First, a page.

Richard Rogers spells out his SW19 vision
Creating Las Ramblas of Wimbledon - that was one of the innovative ideas put forward by Richard Rogers as he outlined his vision for Wimbledon's future this week.
Speaking at the Future Wimbledon Conference, held on Tuesday (September 17) the renowned architect called for a section of The Broadway in the town centre to be pedestrianised to "humanise" the town centre.
And he pointed to the example of Barcelona's most famous street as inspiration for how Wimbledon could appear - if it took the bold step of stopping motor vehicles from going through the heart of the town.
"Planning is all about people. There is an opportunity to make Wimbledon a place for people and more friendly in terms of the built environment, streets and pavements," said Lord Rogers (right), whose designs include the Pompidou Centre in Paris plus the Lloyd's building, Heathrow Terminal Five and Millennium Dome in London.
"Wimbledon is very well served by public transport and, as the new Crossrail will be here, what we're really saying is we want to use less and less cars.
"Within the next 30 years we will see a difference in the use because many areas will be closed to cars and will become public spaces."
The Future Wimbledon Conference, backed by Merton Council and the Love Wimbledon business improvement district, was designed to help shape the vision of Wimbledon for the next generation and to take advantage of the opportunities being presented by Crossrail 2 – which will reduce journey times from the town to the West End to less than 15 minutes.
In his speech, Lord Rogers illustrated two alternatives, one which would see The Broadway pedestrianised on the stretch of the existing one-way section, the second on a longer section.
"There's enough public transport and a wide enough space so that you would have a wonderful high street - we should be removing the traffic from these areas and creating a beautiful Wimbledon Ramblas. There is tremendous potential.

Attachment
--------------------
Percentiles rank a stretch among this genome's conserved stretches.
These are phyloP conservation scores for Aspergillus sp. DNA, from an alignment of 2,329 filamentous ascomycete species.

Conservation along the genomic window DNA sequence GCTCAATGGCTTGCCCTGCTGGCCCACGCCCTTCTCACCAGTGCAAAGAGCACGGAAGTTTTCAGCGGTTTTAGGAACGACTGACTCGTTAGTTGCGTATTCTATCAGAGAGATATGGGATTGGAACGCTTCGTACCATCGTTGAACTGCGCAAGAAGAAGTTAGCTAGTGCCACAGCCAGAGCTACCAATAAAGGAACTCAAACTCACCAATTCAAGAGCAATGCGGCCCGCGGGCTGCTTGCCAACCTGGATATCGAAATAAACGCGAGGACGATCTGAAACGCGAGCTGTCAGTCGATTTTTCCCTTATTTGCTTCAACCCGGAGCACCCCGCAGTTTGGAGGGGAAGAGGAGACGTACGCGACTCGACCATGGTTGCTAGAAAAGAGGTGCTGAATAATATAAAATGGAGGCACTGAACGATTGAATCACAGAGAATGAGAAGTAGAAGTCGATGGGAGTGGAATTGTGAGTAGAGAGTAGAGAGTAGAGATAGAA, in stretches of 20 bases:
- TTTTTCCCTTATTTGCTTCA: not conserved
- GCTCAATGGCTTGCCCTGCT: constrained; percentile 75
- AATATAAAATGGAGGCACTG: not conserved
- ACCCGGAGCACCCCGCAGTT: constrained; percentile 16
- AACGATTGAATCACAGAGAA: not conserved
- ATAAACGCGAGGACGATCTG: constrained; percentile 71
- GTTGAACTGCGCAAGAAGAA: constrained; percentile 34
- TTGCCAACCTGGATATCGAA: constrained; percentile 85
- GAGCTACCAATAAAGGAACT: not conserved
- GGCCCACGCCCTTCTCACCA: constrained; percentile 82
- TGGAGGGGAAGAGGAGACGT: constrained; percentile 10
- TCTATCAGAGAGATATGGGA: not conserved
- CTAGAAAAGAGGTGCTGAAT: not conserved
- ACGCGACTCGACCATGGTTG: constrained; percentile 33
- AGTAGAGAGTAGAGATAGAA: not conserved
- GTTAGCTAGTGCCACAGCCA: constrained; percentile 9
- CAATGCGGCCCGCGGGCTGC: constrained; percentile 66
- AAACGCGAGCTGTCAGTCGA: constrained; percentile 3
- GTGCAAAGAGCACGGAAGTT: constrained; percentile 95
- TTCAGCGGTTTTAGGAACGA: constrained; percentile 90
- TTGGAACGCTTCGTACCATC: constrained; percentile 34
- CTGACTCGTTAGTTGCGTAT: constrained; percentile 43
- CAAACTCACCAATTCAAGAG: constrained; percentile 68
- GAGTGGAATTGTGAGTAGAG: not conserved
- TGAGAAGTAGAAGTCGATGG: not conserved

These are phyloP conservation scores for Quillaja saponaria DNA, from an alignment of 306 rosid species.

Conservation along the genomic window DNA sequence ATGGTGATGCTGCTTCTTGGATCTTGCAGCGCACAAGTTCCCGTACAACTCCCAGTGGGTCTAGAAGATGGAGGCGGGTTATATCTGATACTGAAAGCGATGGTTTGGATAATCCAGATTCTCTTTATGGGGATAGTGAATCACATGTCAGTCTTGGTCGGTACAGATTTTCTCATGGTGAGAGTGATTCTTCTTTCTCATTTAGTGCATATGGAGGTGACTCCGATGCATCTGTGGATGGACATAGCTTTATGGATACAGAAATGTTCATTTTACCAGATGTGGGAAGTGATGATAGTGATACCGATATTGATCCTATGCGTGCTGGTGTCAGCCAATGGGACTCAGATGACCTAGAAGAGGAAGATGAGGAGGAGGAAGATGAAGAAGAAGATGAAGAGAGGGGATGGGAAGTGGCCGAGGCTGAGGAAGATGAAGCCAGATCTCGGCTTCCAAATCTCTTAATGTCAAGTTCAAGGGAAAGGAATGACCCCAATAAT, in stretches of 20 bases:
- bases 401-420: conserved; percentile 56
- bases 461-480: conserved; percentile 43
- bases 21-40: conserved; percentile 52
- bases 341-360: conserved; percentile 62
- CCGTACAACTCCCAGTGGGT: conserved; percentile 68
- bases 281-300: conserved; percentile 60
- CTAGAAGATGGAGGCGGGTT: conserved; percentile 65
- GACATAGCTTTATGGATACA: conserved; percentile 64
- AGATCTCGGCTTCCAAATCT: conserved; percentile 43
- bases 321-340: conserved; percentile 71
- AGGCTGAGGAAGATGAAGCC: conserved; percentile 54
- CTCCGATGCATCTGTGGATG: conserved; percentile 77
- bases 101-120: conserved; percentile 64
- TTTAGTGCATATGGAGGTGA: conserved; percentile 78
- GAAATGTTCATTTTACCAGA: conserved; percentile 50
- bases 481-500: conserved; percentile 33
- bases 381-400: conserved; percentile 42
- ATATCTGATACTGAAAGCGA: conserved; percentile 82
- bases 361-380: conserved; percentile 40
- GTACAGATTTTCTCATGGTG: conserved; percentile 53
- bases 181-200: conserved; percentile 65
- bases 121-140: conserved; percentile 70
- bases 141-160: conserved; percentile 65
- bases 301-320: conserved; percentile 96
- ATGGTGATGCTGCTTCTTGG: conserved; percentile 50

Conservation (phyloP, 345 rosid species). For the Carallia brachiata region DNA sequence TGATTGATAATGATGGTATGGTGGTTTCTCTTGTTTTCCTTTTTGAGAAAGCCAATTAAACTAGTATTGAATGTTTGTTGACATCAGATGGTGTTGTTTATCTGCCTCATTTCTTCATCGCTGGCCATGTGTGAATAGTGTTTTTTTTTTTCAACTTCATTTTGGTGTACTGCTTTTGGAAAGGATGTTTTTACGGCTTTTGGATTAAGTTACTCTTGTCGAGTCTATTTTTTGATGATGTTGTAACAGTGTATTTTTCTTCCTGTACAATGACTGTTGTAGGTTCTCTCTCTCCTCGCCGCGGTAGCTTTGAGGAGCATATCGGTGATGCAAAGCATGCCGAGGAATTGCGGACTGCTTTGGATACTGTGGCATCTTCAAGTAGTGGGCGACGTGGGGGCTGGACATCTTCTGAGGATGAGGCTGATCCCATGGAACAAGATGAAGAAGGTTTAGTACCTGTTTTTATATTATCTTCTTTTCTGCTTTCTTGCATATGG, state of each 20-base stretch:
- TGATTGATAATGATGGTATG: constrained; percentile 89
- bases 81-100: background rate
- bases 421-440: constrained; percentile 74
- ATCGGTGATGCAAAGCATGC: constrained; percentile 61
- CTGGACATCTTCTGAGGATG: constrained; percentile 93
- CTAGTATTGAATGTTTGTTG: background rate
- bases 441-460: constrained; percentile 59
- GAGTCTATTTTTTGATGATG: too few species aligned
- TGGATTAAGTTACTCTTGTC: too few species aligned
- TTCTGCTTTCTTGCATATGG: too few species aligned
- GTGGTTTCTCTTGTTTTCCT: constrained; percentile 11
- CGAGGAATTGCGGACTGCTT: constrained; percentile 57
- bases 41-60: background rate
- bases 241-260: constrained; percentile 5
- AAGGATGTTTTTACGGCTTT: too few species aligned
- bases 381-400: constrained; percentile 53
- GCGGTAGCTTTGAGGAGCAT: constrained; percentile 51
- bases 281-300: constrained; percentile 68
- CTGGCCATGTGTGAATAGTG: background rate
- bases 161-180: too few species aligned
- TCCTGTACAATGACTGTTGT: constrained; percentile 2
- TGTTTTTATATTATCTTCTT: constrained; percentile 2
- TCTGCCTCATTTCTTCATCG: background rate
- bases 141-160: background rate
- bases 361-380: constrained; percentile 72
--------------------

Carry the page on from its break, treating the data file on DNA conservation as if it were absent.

"The landscaping and paving here is currently pretty terrible but with more trees, high quality pavements, places to sit and by greening up the roofs with gardens and trees, it could become a place people come to see because it is so beautiful."
Lord Rogers' suggestions won support from many of the other speakers at the day-long seminar including Wimbledon MP Stephen Hammond.
"Richard Rogers pointed out the possibility of road rerouting and since much of Wimbledon’s car traffic is passing through, it is not using Wimbledon as a destination," he said.
"We need to be more inventive to keep away the through traffic from the town centre.
"There are other options but I think Wimbledon naturally lends itself to pedestrianisation and the encouragement of cycling.”
David Dean, senior consultant of GDR Creative, warned against losing car parks, saying they were a driver to economic success.
But he said: "I love what Richard Rogers said about Barcelona and trees. We don't have leafy streets in our town centre and that’s something which is easy to change." (Barcelona's Las Ramblas is pictured right).
Marcus Beale, partner of Marcus Beale Architects, said plans to pedestrianise part of Wimbledon town centre had existed since the turn of the Millennium.
"When we think about a city we shouldn’t get stuck on the buildings - first of all look at the gaps because it’s the people in that space which make it come alive," he said.
"Sooner or later pedestrianisation will happen and imagine that space properly paved as a pedestrian space."
For more on the event and the discussion which took place during the day visit www.futurewimbledon.co.uk.
But local Conservative councillors, who welcomed the debate, criticised the cost of the conference (£295+VAT). They said it virtually excluded local residents from being involved in the event.
Councillor Oonagh Moulton, Merton Conservative leader, said: "Whilst I was fortunate to be invited to the Future Wimbledon conference as one of two Conservative council group representatives, it struck me that other residents weren't able to have their say.
"A vision that is imposed on local people, rather than developed in conjunction with them, is not a vision at all. Instead it is an instruction. Very few of the speakers at the conference, including Merton's Labour councillors, actually live in Wimbledon.
"There is a lot of exciting potential for Wimbledon over the course of the next few years, with Crossrail 2, the additional investment in Tramlink and potential establishment of a new concert hall. Whilst some good ideas were discussed, many residents are right to be deeply concerned at the rather high-handed way the future is being planned for us, rather than with us."
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September 18, 2013